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Musician protecting his hearing from hearing loss.

Do you crank the volume up when your favorite tune comes on the radio? You aren’t alone. When you pump up the music, you can feel it in your gut. And it’s something you can really take pleasure in. But there’s one thing you should understand: it can also result in some considerable damage.

In the past we weren’t familiar with the relationship between music and hearing loss. That has a lot to do with volume (both in terms of sound intensity and the number of listening sessions in a day). And many musicians are rethinking how they approach coping with the volume of their music.

Musicians And Hearing Loss

It’s a pretty well-known irony that, later in life, classical composer Ludwig van Beethoven was hard of hearing. He couldn’t hear any of the pieces he composed (except in his head). There’s even one narrative about how the composer was conducting one of his symphonies and had to be turned around at the end of the performance because he couldn’t hear the thundering applause of the crowd.

Beethoven is definitely not the only instance of hearing problems in musicians. In fact, a far more recent generation of rock musicians, all famous for turning their speakers (and performances) up to 11–are now going public with their own hearing loss experiences.

From Neil Diamond to Eric Clapton to will.i.am, the stories all seem remarkably similar. Musicians spend a large amount of time dealing with crowd noise and loud speakers. The trauma which the ears experience every day gradually leads to significant harm: hearing loss and tinnitus.

Even if You Aren’t a Musician This Could Still be an Issue

You might think that because you’re not personally a rock star or a musician, this may not apply to you. You don’t have millions of cheering fans screaming for you (usually). And you’re not standing near a wall of amplifiers.

But your favorite playlist and a pair of earbuds are things you do have. And that’s the problem. Thanks to the advanced capabilities of earbuds, nearly everyone can experience life like a musician, inundated by sound and music at way too high a volume.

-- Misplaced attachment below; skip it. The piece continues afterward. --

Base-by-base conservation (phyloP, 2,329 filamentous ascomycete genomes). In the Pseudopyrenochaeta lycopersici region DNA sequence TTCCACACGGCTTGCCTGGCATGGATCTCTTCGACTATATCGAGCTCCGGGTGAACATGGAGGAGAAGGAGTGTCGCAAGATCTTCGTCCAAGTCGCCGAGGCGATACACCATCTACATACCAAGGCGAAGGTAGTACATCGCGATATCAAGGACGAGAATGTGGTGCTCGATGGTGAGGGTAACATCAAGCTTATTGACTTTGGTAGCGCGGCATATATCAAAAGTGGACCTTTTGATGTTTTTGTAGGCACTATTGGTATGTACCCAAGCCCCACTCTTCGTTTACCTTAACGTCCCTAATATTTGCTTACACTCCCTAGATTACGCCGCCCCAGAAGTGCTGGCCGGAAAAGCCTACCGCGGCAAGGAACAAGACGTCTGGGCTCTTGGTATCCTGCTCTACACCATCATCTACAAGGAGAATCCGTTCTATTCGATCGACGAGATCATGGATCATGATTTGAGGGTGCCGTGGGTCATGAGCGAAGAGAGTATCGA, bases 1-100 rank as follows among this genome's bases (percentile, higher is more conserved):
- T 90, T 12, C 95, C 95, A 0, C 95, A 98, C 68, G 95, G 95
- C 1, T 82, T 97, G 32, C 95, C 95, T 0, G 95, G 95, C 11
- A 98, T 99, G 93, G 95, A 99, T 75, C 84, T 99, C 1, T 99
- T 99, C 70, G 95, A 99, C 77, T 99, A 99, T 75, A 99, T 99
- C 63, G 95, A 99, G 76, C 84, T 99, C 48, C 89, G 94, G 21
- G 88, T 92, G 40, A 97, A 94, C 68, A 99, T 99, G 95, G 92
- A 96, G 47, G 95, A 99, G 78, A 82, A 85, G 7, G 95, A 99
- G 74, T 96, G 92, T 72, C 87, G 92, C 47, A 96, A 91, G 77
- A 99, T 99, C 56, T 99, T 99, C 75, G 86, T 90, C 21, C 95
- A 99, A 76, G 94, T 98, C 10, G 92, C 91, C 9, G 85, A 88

This one little thing can now become a substantial issue.

So When You’re Listening to Music, How Can You Safeguard Your Hearing?

So, first we need to admit there’s a problem (that’s kind of always the first step, but it’s especially true in this case). People are putting their hearing in peril and have to be made aware of it (especially more impressionable, younger people). But there are other (additional) steps you can also take:

  • Get a volume-monitoring app: You are probably not aware of the actual volume of a live concert. It can be useful to download one of a few free apps that will give you a volume measurement of your environment. This will help you keep track of what’s dangerous and what’s not.
  • Keep your volume under control: Many modern smartphones will let you know when you’re going beyond safe limits on volume. You should listen to these safety measures if you care about your long-term hearing.
  • Use ear protection: When you attend a rock concert (or any kind of musical show or event), wear earplugs. Your experience won’t be diminished by using ear plugs. But your ears will be protected from further damage. (By the way, wearing earplugs is what most of your favorite musicians are currently doing to protect their hearing, so even the cool kids are doing it).

Limit Exposure

In a lot of ways, the math here is quite simple: you will have more severe hearing loss later in life the more often you put your hearing at risk. Eric Clapton, for instance, has completely lost his hearing. He likely wishes he started wearing earplugs a lot sooner.

Decreasing exposure, then, is the best way to limit damage. That can be challenging for individuals who work at a concert venue. Ear protection could provide part of an answer there.

But all of us would be a little better off if we just turned down the volume to practical levels.

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